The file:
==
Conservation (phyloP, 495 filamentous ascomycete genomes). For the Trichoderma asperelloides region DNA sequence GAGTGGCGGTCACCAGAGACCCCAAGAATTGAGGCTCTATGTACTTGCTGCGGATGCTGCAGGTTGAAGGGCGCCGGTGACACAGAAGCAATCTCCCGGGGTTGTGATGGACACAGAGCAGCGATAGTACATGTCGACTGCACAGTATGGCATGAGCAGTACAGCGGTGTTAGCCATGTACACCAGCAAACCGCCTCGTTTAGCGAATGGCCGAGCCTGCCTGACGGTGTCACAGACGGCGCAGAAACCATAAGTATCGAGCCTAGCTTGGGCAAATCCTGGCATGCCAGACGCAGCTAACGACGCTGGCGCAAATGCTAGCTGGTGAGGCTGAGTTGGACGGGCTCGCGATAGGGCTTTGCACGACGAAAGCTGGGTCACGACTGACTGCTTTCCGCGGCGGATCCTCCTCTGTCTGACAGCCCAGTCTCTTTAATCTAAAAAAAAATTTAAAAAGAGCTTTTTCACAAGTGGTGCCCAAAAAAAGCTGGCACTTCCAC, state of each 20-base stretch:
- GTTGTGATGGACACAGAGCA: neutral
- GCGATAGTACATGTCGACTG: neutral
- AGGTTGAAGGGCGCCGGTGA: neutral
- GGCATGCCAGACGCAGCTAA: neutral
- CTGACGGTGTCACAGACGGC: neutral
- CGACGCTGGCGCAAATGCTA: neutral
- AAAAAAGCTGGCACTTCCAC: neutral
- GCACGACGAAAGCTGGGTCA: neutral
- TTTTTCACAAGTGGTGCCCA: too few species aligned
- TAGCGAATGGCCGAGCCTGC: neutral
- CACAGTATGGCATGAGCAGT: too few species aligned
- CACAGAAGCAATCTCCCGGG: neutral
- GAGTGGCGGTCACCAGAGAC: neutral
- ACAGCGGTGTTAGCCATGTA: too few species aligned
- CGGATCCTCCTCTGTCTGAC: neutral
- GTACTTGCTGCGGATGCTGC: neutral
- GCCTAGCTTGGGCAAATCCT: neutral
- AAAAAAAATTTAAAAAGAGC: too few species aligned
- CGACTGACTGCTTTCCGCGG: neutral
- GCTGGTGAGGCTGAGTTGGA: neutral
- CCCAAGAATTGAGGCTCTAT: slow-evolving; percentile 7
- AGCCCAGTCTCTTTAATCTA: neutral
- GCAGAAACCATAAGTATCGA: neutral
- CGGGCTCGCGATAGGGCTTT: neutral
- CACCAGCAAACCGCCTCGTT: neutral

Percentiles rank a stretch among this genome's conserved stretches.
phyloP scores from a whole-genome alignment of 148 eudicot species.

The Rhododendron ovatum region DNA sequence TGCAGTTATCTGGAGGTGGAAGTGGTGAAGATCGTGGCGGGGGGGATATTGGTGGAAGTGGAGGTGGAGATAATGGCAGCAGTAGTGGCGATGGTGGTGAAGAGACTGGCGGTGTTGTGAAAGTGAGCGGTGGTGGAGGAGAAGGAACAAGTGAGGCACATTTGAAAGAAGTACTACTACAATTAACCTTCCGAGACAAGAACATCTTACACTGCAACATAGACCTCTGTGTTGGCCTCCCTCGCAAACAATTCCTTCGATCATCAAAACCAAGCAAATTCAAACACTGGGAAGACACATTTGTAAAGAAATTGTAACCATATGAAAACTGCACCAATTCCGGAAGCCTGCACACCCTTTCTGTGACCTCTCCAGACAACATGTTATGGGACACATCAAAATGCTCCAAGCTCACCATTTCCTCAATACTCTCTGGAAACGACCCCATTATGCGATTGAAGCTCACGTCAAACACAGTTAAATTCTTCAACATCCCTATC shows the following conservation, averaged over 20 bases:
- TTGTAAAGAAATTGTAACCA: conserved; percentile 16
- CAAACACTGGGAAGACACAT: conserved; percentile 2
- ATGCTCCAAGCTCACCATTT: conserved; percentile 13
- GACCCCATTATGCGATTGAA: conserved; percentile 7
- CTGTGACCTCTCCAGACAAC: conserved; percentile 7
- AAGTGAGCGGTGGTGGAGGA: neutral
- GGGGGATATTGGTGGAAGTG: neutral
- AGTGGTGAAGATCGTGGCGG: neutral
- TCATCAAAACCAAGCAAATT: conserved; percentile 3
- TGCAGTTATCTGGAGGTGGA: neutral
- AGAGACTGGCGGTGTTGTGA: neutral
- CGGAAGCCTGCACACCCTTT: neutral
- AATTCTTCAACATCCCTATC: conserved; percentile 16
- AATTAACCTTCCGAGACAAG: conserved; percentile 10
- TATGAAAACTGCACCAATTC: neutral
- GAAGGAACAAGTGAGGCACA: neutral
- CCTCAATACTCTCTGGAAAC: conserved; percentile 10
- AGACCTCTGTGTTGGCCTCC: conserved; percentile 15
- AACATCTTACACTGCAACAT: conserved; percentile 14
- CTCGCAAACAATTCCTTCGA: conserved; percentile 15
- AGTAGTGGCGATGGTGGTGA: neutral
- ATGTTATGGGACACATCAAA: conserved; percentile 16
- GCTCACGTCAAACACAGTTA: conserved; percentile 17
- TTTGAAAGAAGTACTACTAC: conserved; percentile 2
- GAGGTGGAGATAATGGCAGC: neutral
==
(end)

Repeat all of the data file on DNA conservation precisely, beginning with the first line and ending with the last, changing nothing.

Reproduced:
Conservation (phyloP, 495 filamentous ascomycete genomes). For the Trichoderma asperelloides region DNA sequence GAGTGGCGGTCACCAGAGACCCCAAGAATTGAGGCTCTATGTACTTGCTGCGGATGCTGCAGGTTGAAGGGCGCCGGTGACACAGAAGCAATCTCCCGGGGTTGTGATGGACACAGAGCAGCGATAGTACATGTCGACTGCACAGTATGGCATGAGCAGTACAGCGGTGTTAGCCATGTACACCAGCAAACCGCCTCGTTTAGCGAATGGCCGAGCCTGCCTGACGGTGTCACAGACGGCGCAGAAACCATAAGTATCGAGCCTAGCTTGGGCAAATCCTGGCATGCCAGACGCAGCTAACGACGCTGGCGCAAATGCTAGCTGGTGAGGCTGAGTTGGACGGGCTCGCGATAGGGCTTTGCACGACGAAAGCTGGGTCACGACTGACTGCTTTCCGCGGCGGATCCTCCTCTGTCTGACAGCCCAGTCTCTTTAATCTAAAAAAAAATTTAAAAAGAGCTTTTTCACAAGTGGTGCCCAAAAAAAGCTGGCACTTCCAC, state of each 20-base stretch:
- GTTGTGATGGACACAGAGCA: neutral
- GCGATAGTACATGTCGACTG: neutral
- AGGTTGAAGGGCGCCGGTGA: neutral
- GGCATGCCAGACGCAGCTAA: neutral
- CTGACGGTGTCACAGACGGC: neutral
- CGACGCTGGCGCAAATGCTA: neutral
- AAAAAAGCTGGCACTTCCAC: neutral
- GCACGACGAAAGCTGGGTCA: neutral
- TTTTTCACAAGTGGTGCCCA: too few species aligned
- TAGCGAATGGCCGAGCCTGC: neutral
- CACAGTATGGCATGAGCAGT: too few species aligned
- CACAGAAGCAATCTCCCGGG: neutral
- GAGTGGCGGTCACCAGAGAC: neutral
- ACAGCGGTGTTAGCCATGTA: too few species aligned
- CGGATCCTCCTCTGTCTGAC: neutral
- GTACTTGCTGCGGATGCTGC: neutral
- GCCTAGCTTGGGCAAATCCT: neutral
- AAAAAAAATTTAAAAAGAGC: too few species aligned
- CGACTGACTGCTTTCCGCGG: neutral
- GCTGGTGAGGCTGAGTTGGA: neutral
- CCCAAGAATTGAGGCTCTAT: slow-evolving; percentile 7
- AGCCCAGTCTCTTTAATCTA: neutral
- GCAGAAACCATAAGTATCGA: neutral
- CGGGCTCGCGATAGGGCTTT: neutral
- CACCAGCAAACCGCCTCGTT: neutral

Percentiles rank a stretch among this genome's conserved stretches.
phyloP scores from a whole-genome alignment of 148 eudicot species.

The Rhododendron ovatum region DNA sequence TGCAGTTATCTGGAGGTGGAAGTGGTGAAGATCGTGGCGGGGGGGATATTGGTGGAAGTGGAGGTGGAGATAATGGCAGCAGTAGTGGCGATGGTGGTGAAGAGACTGGCGGTGTTGTGAAAGTGAGCGGTGGTGGAGGAGAAGGAACAAGTGAGGCACATTTGAAAGAAGTACTACTACAATTAACCTTCCGAGACAAGAACATCTTACACTGCAACATAGACCTCTGTGTTGGCCTCCCTCGCAAACAATTCCTTCGATCATCAAAACCAAGCAAATTCAAACACTGGGAAGACACATTTGTAAAGAAATTGTAACCATATGAAAACTGCACCAATTCCGGAAGCCTGCACACCCTTTCTGTGACCTCTCCAGACAACATGTTATGGGACACATCAAAATGCTCCAAGCTCACCATTTCCTCAATACTCTCTGGAAACGACCCCATTATGCGATTGAAGCTCACGTCAAACACAGTTAAATTCTTCAACATCCCTATC shows the following conservation, averaged over 20 bases:
- TTGTAAAGAAATTGTAACCA: conserved; percentile 16
- CAAACACTGGGAAGACACAT: conserved; percentile 2
- ATGCTCCAAGCTCACCATTT: conserved; percentile 13
- GACCCCATTATGCGATTGAA: conserved; percentile 7
- CTGTGACCTCTCCAGACAAC: conserved; percentile 7
- AAGTGAGCGGTGGTGGAGGA: neutral
- GGGGGATATTGGTGGAAGTG: neutral
- AGTGGTGAAGATCGTGGCGG: neutral
- TCATCAAAACCAAGCAAATT: conserved; percentile 3
- TGCAGTTATCTGGAGGTGGA: neutral
- AGAGACTGGCGGTGTTGTGA: neutral
- CGGAAGCCTGCACACCCTTT: neutral
- AATTCTTCAACATCCCTATC: conserved; percentile 16
- AATTAACCTTCCGAGACAAG: conserved; percentile 10
- TATGAAAACTGCACCAATTC: neutral
- GAAGGAACAAGTGAGGCACA: neutral
- CCTCAATACTCTCTGGAAAC: conserved; percentile 10
- AGACCTCTGTGTTGGCCTCC: conserved; percentile 15
- AACATCTTACACTGCAACAT: conserved; percentile 14
- CTCGCAAACAATTCCTTCGA: conserved; percentile 15
- AGTAGTGGCGATGGTGGTGA: neutral
- ATGTTATGGGACACATCAAA: conserved; percentile 16
- GCTCACGTCAAACACAGTTA: conserved; percentile 17
- TTTGAAAGAAGTACTACTAC: conserved; percentile 2
- GAGGTGGAGATAATGGCAGC: neutral